For clubs such as Tewantin-Noosa RSL and Currumbin RSL, who usually host some of the largest parades and events in their regions, the timing is just too short to enable a quick return to pre-COVID activities.
Currumbin RSL CEO John Bucknell said planning usually started six months’ out for the club’s traditional Anzac Day activities, which included a Dawn Service at Elephant Rock that has attracted thousands of people in the past.
“Anzac Day is on, but it’s different – because to do Anzac Day at the Rock, that’s sort of six months of planning – the biggest years have been around 25,000 people – even if it’s 15,000 that’s a massive crowd to try and deal with – and COVID-plan,” John said.
“At the Rock we’re putting an installation of white poppies and some lighting. At the RSL we will have red poppies for remembrance and at Palm Beach, near the dog park – purple poppies - for the service animals.
“On the day we’ll still be having the service at the RSL and we’ll be live streaming it or picking up a broadcast partner. We’ll have about 1000 people at the club and a luncheon.”
The club is also supporting a new event this year in the form of an 8km Walk 4 Remembrance on April 18 that will start at Gilltrap Park in Coolangatta and finish at Currumbin RSL. The walk has been created by Young Veteran Support Services to raise awareness and funding to support the families of veterans who have lost their lives to suicide. Anyone in the world can join the event virtually too by logging their interest at www.walk4remembrance.com.au
Tewantin-Noosa RSL General Manager Julie McLaws said while her club and the Sub-Branch members had been working on a number of different plans for Anzac Day since the start of the year, the uncertainty would make it unlikely this year’s event would be the same as pre- COVID events.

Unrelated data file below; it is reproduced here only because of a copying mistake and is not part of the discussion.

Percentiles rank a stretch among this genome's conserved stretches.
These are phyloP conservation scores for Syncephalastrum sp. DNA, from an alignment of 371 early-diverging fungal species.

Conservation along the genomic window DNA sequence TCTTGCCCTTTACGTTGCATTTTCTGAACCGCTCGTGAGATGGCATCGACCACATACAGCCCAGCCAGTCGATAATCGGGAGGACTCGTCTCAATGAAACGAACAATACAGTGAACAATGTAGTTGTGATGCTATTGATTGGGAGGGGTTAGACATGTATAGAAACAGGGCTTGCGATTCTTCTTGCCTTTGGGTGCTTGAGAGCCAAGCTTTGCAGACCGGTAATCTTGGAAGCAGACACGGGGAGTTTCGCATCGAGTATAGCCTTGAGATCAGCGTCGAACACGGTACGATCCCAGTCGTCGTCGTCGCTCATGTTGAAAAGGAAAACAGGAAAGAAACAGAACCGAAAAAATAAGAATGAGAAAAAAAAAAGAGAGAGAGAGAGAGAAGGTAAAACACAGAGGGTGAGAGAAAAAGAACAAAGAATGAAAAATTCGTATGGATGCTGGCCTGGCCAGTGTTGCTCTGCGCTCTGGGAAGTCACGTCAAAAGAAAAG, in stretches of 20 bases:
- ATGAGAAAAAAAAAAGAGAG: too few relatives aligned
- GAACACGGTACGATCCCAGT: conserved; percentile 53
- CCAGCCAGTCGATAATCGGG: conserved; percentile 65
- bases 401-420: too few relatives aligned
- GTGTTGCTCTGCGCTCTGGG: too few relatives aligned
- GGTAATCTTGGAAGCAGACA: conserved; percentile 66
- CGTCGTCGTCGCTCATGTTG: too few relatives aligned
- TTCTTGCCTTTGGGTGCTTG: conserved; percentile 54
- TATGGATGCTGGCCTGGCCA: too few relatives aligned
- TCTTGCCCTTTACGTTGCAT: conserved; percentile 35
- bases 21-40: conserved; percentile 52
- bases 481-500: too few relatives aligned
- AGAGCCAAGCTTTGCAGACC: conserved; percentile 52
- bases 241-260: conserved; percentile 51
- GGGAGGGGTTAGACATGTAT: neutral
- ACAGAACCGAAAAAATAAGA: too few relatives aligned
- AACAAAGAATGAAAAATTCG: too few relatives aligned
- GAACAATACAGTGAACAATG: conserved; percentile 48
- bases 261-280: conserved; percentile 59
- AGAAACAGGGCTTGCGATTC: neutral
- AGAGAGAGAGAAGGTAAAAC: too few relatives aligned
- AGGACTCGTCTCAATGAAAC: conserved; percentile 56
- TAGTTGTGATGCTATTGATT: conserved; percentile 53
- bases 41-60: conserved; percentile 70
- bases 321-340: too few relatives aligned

As at the end of March the club has settled on a Dawn Service at the Tewantin Cenotaph, followed by a cemetery service and an Anzac Day Parade from 9am.
Julie said the COVID rules would still need to be applied in the venue which could limit the numbers able to attend for lunch after the parade.
Further afield, Charleville RSL Memorial Club General Manager Damon Moody said he was expecting to see a bigger than normal crowd at this year’s services in his town.
“It’s usually quite a big event out here – it’s only a small town but we usually get a couple of hundred people to the services,” Damon said.
“Missing out on it last year, I think it’ll be even bigger this year.
“We do a gunfire breakfast and rum and milk at that time of the day, then open again at 10am and we do lunch for 100 or 120 or so – all of the Sub-Branch members and veterans.”
RSL Queensland has welcomed the news that parades will be allowed again this year and released a statement to say it was working with the Sub-Branch network throughout the State to gather information on events in each area and map them on their website at www.rslqld.org as they are confirmed.
The Light Up The Dawn project from last year, where people were encouraged to stand in their driveways at dawn, will be activated again in support of local commemoration activities based on “popular demand from the community”. See www.lightupthedawn.com.au